Red Roo came from behind and scored a basket with 0.8 seconds left on the clock in the fourth quarter – a score that sent the crowd into a frenzy. The Open Men’s division was a contest between the Adelaide Warriors and Melbourne’s City Kings. Adelaide ran out winners in the end to earn themselves the honour of being named Summer Slam Open Men Champions for 2016.

The Slam Dunk contest saw two of Melbourne’s high flyers, Pat Golong and Solomon Deer, wow the crowd with a display of pure athleticism. Solomon won the contest with his final dunk – a between the legs jam that got every spectator out of their seat. The dunk contest is a testament to the athletic talent all players possess and can hopefully one day use as a vehicle to take them places in their education and in life in general.

Solomon Deer | Credit: Adam McKay

Solomon Deer | Credit: Adam McKay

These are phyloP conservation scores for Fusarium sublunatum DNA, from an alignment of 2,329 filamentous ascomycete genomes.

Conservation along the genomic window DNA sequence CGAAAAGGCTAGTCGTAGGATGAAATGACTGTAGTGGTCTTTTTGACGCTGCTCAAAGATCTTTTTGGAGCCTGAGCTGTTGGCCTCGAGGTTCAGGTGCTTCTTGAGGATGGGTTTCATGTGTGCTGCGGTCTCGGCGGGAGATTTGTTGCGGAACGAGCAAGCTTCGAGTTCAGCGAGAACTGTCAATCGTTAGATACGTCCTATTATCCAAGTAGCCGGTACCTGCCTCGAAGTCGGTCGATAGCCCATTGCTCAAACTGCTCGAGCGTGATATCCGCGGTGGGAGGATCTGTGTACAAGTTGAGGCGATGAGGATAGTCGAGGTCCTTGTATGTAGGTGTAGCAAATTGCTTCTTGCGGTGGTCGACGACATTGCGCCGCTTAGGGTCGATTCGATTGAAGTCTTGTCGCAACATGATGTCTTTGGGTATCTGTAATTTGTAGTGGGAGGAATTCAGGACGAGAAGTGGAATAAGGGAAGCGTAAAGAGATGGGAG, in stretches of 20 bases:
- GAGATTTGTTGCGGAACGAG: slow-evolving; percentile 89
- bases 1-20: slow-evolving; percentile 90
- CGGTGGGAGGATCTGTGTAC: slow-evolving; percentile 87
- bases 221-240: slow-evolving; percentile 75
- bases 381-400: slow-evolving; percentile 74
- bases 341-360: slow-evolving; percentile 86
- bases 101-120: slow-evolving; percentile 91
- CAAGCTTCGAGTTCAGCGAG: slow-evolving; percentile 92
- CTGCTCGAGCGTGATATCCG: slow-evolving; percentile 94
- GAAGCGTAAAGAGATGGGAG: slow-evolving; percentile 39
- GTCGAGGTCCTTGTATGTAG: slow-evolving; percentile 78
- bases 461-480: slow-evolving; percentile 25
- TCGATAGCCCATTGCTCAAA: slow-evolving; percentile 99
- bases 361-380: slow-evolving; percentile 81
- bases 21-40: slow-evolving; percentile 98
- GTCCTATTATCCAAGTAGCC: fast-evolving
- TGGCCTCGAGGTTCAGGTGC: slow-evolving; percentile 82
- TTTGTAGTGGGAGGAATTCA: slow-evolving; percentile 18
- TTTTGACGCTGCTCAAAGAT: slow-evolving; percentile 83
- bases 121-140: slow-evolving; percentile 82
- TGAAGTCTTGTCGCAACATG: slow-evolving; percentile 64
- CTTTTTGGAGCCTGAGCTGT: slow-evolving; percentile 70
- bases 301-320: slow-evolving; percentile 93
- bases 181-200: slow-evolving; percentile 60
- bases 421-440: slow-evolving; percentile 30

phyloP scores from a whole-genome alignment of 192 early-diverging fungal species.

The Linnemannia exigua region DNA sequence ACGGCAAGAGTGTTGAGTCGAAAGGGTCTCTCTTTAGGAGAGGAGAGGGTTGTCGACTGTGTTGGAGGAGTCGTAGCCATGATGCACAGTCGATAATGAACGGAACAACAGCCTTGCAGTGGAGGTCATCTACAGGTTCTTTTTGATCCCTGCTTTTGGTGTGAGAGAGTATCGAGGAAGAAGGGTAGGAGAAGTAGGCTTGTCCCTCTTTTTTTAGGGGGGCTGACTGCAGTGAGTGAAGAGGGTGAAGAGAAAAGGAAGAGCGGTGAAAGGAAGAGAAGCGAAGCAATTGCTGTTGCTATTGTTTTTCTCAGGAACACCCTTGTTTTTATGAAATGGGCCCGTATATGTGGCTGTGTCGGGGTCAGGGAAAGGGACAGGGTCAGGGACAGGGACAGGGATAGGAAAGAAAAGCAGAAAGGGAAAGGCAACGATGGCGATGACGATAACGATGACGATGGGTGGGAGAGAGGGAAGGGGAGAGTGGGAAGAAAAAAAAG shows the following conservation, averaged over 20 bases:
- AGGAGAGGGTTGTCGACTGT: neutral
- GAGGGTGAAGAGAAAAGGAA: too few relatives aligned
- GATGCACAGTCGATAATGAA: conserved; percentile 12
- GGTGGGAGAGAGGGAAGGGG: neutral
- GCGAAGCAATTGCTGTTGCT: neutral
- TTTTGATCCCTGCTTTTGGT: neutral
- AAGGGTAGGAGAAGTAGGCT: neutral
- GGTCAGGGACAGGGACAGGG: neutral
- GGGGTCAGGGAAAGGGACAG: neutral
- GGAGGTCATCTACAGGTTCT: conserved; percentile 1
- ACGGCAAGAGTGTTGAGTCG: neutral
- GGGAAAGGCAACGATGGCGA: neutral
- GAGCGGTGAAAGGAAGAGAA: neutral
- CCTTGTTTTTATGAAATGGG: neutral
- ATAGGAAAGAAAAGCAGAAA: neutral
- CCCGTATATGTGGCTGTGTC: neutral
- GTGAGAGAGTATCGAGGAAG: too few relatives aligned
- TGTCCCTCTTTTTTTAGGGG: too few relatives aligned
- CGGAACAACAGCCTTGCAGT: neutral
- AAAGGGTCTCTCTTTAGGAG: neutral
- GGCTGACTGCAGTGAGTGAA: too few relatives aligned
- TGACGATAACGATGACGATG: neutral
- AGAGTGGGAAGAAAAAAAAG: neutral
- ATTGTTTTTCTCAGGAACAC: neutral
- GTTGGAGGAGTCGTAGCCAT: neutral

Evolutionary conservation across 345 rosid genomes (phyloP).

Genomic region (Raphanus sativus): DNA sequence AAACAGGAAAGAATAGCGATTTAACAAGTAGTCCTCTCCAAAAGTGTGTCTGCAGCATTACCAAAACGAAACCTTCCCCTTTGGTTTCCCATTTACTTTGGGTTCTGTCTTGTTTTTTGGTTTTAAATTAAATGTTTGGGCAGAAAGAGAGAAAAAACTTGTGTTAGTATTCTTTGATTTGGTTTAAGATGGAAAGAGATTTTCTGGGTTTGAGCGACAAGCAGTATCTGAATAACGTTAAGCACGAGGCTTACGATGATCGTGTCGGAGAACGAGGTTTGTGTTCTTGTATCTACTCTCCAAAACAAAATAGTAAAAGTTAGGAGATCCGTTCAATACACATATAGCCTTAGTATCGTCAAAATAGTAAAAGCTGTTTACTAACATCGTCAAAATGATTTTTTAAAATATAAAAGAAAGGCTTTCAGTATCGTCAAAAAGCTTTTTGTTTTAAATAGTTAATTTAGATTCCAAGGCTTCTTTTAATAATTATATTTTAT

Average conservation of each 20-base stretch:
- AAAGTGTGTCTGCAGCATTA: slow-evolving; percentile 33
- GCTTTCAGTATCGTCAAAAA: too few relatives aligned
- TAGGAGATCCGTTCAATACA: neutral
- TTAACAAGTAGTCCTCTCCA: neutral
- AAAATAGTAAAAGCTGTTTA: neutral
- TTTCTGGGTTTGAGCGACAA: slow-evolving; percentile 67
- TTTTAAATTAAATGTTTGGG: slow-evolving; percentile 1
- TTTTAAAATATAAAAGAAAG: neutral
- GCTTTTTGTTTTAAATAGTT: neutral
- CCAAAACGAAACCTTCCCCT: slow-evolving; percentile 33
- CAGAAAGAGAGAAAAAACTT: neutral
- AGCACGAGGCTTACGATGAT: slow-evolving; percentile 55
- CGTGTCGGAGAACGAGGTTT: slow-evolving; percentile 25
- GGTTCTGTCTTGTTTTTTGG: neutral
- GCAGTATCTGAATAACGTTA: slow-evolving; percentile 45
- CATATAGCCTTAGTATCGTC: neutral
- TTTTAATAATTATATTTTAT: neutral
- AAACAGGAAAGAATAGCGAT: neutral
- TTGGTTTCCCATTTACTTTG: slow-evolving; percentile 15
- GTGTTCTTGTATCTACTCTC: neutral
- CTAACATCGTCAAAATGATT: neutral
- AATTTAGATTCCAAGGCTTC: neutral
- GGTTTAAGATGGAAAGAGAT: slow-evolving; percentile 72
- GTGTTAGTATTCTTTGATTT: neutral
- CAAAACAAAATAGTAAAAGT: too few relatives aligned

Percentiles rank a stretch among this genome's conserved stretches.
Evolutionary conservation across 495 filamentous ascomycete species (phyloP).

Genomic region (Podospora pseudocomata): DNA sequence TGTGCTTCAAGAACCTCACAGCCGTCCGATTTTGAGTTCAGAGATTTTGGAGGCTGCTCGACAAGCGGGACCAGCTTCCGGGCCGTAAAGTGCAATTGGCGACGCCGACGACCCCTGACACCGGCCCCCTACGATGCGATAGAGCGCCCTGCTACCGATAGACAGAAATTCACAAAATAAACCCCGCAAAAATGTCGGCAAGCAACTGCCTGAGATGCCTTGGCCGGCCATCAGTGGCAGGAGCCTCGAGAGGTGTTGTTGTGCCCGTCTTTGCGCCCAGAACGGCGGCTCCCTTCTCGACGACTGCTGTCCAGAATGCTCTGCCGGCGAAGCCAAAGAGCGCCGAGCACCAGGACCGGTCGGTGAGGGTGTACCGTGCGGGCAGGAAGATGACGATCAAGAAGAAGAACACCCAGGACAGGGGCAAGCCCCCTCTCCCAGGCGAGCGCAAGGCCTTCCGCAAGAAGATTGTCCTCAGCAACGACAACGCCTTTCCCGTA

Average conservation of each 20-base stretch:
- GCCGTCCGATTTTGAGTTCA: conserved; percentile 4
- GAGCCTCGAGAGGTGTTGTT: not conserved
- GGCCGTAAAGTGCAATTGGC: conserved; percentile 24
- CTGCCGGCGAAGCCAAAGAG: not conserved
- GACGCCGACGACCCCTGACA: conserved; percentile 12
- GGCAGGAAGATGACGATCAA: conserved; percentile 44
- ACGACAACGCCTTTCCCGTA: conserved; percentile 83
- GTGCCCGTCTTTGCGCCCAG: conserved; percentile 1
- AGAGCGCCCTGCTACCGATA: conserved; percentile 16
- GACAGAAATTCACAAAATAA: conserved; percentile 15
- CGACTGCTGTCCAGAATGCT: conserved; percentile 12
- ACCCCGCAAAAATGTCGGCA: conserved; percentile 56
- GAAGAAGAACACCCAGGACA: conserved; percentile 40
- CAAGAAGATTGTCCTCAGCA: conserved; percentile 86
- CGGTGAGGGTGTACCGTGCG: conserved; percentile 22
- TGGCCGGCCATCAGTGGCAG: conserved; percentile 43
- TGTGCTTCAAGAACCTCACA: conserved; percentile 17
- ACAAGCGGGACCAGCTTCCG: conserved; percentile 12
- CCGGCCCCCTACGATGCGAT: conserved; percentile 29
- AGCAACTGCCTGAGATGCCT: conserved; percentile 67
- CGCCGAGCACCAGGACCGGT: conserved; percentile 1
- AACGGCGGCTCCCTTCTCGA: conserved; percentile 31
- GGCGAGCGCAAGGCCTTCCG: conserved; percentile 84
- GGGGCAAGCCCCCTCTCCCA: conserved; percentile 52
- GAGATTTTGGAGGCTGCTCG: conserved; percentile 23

Only for the second time in SSANBA history, the grand finals were live streamed online to cater for the growing demand from people from all over the world to tune into the Summer Slam. The team from Live Sport Australia provided the stream, with The Pick and Roll providing the commentary and support. We would like to thank Damian and his team for volunteering their time and expertise and helping make the Summer Slam a global event thanks to their contribution.

Award presentations followed grand final games, with players and coaches relishing the opportunity to finally get their hands on their trophies and medals after many long months or years of hard work and preparation. In what is becoming an SSANBA tradition, the Uniting Values Player’s Award was presented to a player selected by Victoria Police for their outstanding sportsmanship throughout the tournament. This award went to Jason Johnson of Melbourne’s Longhorns, who also celebrated a championship in the Under 16 division.